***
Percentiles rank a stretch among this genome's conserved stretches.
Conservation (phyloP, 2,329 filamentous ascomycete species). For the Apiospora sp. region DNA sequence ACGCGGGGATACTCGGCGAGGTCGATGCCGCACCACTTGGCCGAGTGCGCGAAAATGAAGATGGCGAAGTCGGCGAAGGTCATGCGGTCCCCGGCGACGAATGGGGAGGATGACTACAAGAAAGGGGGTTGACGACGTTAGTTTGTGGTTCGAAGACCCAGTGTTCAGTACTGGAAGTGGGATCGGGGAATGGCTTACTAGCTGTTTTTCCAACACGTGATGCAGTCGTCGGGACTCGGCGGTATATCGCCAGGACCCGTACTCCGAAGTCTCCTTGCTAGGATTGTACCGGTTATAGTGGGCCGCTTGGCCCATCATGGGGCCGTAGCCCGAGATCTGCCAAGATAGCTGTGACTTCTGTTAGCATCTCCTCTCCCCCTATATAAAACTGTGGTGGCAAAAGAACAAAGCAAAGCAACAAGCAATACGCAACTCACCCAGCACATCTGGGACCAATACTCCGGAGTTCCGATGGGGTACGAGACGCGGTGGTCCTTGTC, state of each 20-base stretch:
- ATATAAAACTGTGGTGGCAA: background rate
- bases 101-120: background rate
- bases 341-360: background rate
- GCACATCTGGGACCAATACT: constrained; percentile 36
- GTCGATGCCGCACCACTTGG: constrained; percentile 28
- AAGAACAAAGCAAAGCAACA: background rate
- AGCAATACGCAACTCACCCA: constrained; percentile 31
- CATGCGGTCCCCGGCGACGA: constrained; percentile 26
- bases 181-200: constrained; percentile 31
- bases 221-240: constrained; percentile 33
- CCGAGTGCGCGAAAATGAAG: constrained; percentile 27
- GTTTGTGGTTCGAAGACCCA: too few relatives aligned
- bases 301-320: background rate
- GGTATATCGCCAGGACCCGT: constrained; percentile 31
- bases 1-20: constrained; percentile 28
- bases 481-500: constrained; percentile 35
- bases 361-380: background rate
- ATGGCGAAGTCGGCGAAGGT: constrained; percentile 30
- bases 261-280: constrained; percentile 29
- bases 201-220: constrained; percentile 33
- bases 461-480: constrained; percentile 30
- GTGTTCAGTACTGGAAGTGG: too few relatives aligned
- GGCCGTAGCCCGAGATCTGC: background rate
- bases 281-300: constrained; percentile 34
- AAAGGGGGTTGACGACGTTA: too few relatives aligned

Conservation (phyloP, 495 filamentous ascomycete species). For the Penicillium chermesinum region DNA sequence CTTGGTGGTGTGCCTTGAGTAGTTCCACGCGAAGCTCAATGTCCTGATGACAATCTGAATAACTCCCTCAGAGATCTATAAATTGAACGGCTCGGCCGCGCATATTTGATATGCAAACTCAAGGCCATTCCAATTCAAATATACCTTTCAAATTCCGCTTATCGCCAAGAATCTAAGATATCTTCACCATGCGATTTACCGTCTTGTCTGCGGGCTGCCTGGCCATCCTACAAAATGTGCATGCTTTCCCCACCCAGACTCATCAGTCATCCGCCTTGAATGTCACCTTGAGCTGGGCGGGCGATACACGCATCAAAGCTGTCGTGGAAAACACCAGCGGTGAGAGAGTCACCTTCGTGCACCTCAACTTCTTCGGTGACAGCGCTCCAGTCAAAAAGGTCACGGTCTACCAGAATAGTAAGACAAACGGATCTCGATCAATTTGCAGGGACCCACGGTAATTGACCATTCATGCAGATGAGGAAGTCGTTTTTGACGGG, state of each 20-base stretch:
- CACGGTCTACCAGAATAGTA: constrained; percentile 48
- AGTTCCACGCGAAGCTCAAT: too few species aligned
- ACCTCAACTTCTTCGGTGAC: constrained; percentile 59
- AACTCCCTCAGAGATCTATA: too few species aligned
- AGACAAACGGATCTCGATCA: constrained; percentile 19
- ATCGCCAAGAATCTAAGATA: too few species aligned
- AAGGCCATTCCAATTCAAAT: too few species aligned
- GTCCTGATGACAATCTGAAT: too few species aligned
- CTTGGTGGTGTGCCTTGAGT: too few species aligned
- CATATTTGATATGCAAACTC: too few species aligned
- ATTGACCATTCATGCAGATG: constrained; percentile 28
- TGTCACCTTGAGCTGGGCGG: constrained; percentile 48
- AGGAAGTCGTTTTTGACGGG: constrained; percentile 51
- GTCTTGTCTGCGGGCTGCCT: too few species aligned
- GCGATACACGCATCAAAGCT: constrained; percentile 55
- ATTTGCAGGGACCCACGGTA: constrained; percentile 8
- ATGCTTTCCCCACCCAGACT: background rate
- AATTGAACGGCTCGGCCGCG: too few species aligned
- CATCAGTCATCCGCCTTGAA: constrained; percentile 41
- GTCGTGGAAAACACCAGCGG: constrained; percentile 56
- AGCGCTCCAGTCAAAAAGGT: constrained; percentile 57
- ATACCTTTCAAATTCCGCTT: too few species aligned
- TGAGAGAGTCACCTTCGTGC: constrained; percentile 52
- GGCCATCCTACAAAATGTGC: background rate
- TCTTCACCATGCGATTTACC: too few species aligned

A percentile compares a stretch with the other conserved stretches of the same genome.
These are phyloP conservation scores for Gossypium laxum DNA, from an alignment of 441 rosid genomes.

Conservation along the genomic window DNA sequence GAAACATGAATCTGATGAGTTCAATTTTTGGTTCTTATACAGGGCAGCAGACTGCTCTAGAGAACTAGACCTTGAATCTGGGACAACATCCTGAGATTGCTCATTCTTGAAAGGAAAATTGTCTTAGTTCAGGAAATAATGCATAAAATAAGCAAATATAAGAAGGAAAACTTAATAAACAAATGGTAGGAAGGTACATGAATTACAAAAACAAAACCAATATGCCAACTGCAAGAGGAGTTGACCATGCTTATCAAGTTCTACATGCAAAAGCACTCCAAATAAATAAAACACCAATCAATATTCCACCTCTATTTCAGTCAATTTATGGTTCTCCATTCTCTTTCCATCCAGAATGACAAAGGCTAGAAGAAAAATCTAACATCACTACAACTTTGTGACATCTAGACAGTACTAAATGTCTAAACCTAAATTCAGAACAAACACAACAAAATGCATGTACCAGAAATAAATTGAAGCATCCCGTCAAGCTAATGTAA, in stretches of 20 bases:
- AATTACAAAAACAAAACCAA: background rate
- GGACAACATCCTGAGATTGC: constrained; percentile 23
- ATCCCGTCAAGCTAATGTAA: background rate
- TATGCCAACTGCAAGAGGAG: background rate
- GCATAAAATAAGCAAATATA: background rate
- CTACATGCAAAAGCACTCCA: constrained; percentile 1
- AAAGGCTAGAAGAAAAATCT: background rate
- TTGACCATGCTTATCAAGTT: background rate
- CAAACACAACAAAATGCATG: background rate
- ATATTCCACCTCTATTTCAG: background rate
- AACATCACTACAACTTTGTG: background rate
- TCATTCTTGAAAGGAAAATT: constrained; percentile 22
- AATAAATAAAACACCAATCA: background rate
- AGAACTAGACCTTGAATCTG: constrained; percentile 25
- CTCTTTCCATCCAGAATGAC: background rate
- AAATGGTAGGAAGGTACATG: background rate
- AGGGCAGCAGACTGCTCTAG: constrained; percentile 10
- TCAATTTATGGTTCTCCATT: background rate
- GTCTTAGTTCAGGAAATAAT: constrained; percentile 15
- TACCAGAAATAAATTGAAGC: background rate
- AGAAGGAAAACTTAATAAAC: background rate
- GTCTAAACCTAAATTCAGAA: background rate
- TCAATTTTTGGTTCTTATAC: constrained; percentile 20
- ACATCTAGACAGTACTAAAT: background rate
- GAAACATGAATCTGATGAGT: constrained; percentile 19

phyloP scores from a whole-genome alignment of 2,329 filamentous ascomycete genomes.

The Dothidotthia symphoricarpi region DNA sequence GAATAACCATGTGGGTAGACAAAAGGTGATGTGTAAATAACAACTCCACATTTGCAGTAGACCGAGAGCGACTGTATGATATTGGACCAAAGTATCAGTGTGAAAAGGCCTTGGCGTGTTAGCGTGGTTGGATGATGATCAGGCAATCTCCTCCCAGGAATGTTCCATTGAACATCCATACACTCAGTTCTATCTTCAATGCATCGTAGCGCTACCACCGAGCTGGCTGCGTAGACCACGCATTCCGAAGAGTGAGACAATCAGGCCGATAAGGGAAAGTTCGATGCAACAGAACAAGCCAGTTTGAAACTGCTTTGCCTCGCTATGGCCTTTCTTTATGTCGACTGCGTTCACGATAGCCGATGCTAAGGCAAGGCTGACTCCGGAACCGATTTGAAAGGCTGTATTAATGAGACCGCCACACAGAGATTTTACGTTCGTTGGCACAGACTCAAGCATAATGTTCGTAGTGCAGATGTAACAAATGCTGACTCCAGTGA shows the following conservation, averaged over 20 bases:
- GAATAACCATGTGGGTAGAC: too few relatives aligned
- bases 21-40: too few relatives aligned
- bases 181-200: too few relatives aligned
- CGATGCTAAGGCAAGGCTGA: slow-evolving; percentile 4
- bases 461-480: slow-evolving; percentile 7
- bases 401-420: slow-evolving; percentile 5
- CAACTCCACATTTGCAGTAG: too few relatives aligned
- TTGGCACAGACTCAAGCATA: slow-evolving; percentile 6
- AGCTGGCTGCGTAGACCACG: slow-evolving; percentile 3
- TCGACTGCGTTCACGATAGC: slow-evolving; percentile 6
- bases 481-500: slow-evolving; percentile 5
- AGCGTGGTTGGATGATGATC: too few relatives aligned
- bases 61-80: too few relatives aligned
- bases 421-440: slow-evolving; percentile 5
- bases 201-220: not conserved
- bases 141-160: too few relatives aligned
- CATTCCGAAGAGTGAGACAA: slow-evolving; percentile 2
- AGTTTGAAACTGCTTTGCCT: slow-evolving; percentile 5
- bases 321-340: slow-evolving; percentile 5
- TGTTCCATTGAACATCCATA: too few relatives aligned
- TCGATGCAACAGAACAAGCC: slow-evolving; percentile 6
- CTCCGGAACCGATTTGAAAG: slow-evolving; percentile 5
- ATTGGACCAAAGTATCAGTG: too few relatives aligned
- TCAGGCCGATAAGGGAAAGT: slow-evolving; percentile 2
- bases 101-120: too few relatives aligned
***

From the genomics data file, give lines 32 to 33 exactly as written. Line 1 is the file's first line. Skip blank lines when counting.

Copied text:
- AACTCCCTCAGAGATCTATA: too few species aligned
- AGACAAACGGATCTCGATCA: constrained; percentile 19